Binance, SEC say ‘progress has been made’ on deal to avoid asset freeze
The judge overseeing the case gave Binance and the SEC a Thursday deadline to reach a deal
Despite being handed a Thursday deadline to file a compromise that would avoid the full freeze of Binance.US’ assets, a deal between Binance and the SEC had yet to surface Friday.
On Thursday, the two issued a status report saying, “the parties have been diligently working towards an agreement relating to a proposed Consent Order…Progress has been made, and the parties are continuing to negotiate a proposed Consent Order.”
Binance.US did not have an update on the deal or when it would be filed with the court.
On Tuesday, Judge Amy B. Jackson gave the SEC and Binance a Thursday deadline to reach a compromise on the SEC’s original proposal of a full asset freeze on the two companies operating Binance.US — BAM Management and BAM Trading.
The judge declined to side with the SEC and grant the temporary restraining order the regulatory agency had initially sought.
Binance and Binance.US had pushed back against the temporary restraining order, calling it “draconian.”
BAM Management and BAM Trading were also required to submit a list of expenses on Wednesday, June 14. According to the document filed with the court, the expenses include accounting, audit, and contract employee expenses as well as bank reserves and legal fees.
On Tuesday, the SEC proposed its own deal, listing out a few stipulations such as preventing Binance CEO and fellow defendant, Changpeng “CZ” Zhao, from accessing the US exchange’s assets or wallets.
It would, however, allow Binance entities to continue to make payments “for the purchase of goods and services, salaries for BAM Trading and BAM Management personnel, including preexisting benefits, professional fees, and other similar ordinary-course expenditures for the operation of their businesses.”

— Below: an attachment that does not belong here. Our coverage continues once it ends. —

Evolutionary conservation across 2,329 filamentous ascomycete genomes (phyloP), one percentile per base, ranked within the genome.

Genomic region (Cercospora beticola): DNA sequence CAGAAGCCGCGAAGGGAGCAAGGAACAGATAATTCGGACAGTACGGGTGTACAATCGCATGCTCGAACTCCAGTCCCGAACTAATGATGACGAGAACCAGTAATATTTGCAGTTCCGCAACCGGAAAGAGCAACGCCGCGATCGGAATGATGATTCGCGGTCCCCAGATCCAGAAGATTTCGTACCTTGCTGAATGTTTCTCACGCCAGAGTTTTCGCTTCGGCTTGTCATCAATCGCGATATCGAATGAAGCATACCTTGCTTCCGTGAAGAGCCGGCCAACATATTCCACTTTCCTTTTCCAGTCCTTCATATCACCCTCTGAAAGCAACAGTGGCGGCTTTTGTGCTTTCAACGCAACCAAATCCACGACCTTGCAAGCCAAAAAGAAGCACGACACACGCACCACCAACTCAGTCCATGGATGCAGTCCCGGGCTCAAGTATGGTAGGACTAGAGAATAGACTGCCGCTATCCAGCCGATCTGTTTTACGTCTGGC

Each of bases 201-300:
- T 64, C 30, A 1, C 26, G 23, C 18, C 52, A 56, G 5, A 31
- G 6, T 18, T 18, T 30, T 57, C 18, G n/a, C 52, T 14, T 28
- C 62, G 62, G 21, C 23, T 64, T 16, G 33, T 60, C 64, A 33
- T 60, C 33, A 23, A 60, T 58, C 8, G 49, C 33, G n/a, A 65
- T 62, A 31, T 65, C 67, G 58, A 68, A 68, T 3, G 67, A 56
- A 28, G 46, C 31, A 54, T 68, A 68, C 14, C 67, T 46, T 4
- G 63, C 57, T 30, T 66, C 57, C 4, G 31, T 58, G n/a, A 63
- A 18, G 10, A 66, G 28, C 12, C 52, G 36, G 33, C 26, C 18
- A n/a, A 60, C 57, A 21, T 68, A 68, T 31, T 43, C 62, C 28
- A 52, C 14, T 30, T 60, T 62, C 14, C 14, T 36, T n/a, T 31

Binance US customers and counterparties have been eyeing the exchange’s ongoing operations as its legal proceedings continue. Abundant assets are at stake, namely customer-owned crypto assets custodied by Binance, as well as fiat currencies utilized for buying digital assets on Binance.US’ platform.
In an email Binance US sent to customers late Wednesday evening ET, the company acknowledged a number of mounting hiccups surrounding customer withdrawals denominated in dollars.
Customer funds ‘throttled’
More than 285,000 “withdrawal attempts” had been made through the first two weeks of June alone, the exchange said in the email. It wasn’t immediately clear how that figure compared to more regular and routine withdrawal activity.
The company pointed the blame on both the SEC and Binance.US fiat counterparties, saying that while 85% of those 285,000 withdrawals through Wednesday had been carried out without a hitch, the remaining 15% had not been processed.
“The balance remains throttled by our banking partners,” the email said.
Binance’s argument as outlined in the email was that the SEC’s “intimidation tactics” — as well as the regulator’s request for a temporary restraining order on Binance’s assets — caused banks to put a pause on processing fiat withdrawals as a “direct result.” The exchange said it was working to convince its unspecified banking partners to “immediately unlock [customer] funds for proper withdrawal processing.”
“While we have not yet suspended USD withdrawals, please be advised that continued delays are anticipated,” the email said.
The US-based exchange has, over the years, tapped a number of banking counterparties to facilitate those transactions. Some of those service providers have been regulated, featuring FDIC insurance on customer funds — including Signature Bank, a long time Binance counterparty that shuttered amidst a wave of US bank closures earlier this year.
In the wake of that closure, as well as additional and ensuing regulatory concerns, Binance US executives said they were working to add additional counterparties to the mix.
The SEC sued Binance, CZ, BAM Trading and BAM Management last week alleging violations of the Exchange and Security Acts and potential fraud.
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